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News

Law Commission to look at laws surrounding online bullying

09 February, 2018

online harassment template

The government has asked the Law Commission to review current laws surrounding online bullying, or ‘trolling’ and whether they provide enough protection to victims in the digital world.

The Commission aims to look at how current laws, such as the Malicious Communications Act 1988, and the Communications Act 2003, deal with online communications. These laws were created before the internet became what it is today, and as a result elements may need reviewing and updating in light of the current climate.  Some of the definitions in the current laws may now be considered obsolete, or have different meanings when applied to technology, such as the meaning of the word ‘sender’.

Research shows that one in three people were the victims of cyberbullying, trolling and harassment in the UK last year. Bullying isn’t a new phenomenon, it happens in schools, and workplaces, and has done for many years.  But it is happening on a large scale online, and gives bullies a much easier way to target their victims.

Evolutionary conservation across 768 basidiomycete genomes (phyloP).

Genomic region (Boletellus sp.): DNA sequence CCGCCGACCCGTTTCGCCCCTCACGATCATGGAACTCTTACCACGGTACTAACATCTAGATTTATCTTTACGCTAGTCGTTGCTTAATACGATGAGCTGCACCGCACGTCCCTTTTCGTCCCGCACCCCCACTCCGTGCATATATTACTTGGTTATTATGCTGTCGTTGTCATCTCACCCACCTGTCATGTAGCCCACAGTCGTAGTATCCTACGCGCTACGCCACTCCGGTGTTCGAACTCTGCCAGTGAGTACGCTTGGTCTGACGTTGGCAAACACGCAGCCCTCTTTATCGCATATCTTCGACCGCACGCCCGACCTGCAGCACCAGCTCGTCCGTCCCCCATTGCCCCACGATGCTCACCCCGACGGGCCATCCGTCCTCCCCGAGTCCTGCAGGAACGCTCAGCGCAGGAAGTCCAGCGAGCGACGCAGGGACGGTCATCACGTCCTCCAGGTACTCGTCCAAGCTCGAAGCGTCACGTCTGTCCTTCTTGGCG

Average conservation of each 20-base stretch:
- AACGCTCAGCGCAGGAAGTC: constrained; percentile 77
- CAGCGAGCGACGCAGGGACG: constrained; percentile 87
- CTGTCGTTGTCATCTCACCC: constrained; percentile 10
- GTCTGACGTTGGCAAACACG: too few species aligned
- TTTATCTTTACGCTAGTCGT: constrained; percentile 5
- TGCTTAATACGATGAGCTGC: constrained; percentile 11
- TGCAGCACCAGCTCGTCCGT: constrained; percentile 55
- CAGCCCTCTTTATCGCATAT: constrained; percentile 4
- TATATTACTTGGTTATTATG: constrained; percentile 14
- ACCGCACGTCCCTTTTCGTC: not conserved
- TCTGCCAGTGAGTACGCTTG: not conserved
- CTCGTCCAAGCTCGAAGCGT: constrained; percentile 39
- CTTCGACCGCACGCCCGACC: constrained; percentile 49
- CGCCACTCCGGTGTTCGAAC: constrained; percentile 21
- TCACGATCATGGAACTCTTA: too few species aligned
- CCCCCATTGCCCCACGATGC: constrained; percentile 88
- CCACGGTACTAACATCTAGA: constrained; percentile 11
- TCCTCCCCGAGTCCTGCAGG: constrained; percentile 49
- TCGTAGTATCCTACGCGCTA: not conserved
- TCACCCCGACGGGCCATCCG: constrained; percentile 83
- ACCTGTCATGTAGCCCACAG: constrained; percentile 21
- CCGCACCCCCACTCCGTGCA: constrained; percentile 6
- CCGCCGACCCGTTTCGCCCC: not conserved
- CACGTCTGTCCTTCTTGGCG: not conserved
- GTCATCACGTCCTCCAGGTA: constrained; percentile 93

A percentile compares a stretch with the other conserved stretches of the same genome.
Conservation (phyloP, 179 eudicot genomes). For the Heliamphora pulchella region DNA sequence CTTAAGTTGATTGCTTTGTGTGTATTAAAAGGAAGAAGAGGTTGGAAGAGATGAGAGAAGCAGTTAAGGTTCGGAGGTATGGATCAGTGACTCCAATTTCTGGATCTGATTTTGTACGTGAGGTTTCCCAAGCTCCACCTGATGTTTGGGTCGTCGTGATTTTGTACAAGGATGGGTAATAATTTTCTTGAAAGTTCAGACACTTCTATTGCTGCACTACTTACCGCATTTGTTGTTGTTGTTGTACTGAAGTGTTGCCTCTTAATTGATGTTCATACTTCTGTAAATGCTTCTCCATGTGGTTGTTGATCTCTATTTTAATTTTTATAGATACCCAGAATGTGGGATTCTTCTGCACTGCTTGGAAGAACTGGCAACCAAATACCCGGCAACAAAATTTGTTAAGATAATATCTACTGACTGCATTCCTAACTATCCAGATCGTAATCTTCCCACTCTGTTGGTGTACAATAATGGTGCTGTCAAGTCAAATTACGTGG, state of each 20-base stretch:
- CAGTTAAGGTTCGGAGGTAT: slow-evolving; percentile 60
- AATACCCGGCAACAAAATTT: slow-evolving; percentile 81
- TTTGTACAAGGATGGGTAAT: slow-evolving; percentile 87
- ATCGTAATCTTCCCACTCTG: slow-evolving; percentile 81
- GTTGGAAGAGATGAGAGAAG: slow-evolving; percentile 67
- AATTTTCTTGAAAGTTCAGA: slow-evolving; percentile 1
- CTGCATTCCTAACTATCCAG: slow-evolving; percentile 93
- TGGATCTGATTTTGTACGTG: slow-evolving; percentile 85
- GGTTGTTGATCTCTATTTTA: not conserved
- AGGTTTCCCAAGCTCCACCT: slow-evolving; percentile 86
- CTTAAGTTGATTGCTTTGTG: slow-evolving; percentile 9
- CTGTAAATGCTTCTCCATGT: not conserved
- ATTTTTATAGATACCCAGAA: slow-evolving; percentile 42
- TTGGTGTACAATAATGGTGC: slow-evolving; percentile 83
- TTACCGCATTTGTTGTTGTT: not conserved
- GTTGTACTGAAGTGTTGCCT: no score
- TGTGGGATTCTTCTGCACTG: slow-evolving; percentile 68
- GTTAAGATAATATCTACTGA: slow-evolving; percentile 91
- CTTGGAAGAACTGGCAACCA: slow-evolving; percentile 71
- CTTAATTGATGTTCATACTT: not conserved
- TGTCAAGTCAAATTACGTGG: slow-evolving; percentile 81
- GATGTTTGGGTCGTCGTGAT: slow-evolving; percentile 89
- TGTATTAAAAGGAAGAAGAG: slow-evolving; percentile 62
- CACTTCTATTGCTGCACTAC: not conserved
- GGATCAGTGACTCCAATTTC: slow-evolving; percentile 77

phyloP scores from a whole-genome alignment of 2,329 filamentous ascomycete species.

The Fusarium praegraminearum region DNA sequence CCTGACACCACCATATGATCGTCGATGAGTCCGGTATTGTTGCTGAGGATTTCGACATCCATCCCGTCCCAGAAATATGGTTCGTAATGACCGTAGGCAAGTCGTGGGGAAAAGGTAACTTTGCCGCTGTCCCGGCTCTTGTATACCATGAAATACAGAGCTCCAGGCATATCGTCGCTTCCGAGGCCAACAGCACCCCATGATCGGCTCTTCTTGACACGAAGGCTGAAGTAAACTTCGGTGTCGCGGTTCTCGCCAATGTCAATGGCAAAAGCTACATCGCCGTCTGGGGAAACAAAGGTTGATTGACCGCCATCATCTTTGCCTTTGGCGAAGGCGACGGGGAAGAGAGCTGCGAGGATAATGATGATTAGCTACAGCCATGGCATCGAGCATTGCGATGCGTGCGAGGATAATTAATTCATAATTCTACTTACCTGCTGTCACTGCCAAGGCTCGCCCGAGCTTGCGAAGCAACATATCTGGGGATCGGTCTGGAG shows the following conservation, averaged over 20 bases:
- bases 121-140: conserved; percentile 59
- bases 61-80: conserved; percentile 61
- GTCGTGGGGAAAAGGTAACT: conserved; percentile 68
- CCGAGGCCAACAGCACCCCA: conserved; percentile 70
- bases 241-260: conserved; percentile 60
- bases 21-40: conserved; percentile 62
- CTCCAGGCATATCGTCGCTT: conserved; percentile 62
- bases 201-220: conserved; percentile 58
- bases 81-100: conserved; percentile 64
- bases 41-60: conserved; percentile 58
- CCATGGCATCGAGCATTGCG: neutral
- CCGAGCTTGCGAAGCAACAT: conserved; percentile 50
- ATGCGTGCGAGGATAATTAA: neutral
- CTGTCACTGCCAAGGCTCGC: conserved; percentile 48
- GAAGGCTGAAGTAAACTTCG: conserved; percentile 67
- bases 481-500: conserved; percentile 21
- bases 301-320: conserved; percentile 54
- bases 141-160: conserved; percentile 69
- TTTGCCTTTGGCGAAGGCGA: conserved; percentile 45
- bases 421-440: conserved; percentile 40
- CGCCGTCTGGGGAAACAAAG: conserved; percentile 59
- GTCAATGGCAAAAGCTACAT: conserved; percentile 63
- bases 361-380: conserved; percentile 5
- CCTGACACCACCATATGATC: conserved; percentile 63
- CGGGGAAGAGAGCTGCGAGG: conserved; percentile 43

Harping back to the days of poison pen letters, where people could hide behind anonymous letters, the internet gave people the ability to hide behind their keyboards. Those who were previously too cowardly to bully you to your face are now able to so anonymously, from behind a screen. Not only is bullying carried out between acquaintances, it is also directed at celebrities, politicians, media personalities and even their children.

This was the case with Katie Price. The former glamour model’s disabled son Harvey, who suffers from Prader-Willi syndrome, has been the target for many cruel internet ‘trolls’. He is unable to defend himself, or even understand the abuse, something which his mother claims only makes the vitriol worse. This awful behaviour towards her eldest is what has driven Katie to campaign for online abuse to be made a criminal offence. She found that when she called the police they were unable to prosecute the offenders as there are no specific laws that deal with online abuse.

The law clearly lags way behind in addressing the problem effectively. Although there are measures to deal with abuse, it’s argued they don’t go far enough. The Law Commission aims to make sure that the law is flexible and robust enough to answer all the questions the digital world poses.

We agree with Katie Price that changes are needed and we look forward to the Law Commission review and what comes out of it.

If you have faced bullying at work, our specialist solicitors can help. We deal with bullying and harassment claims in the workplace. Get in touch today.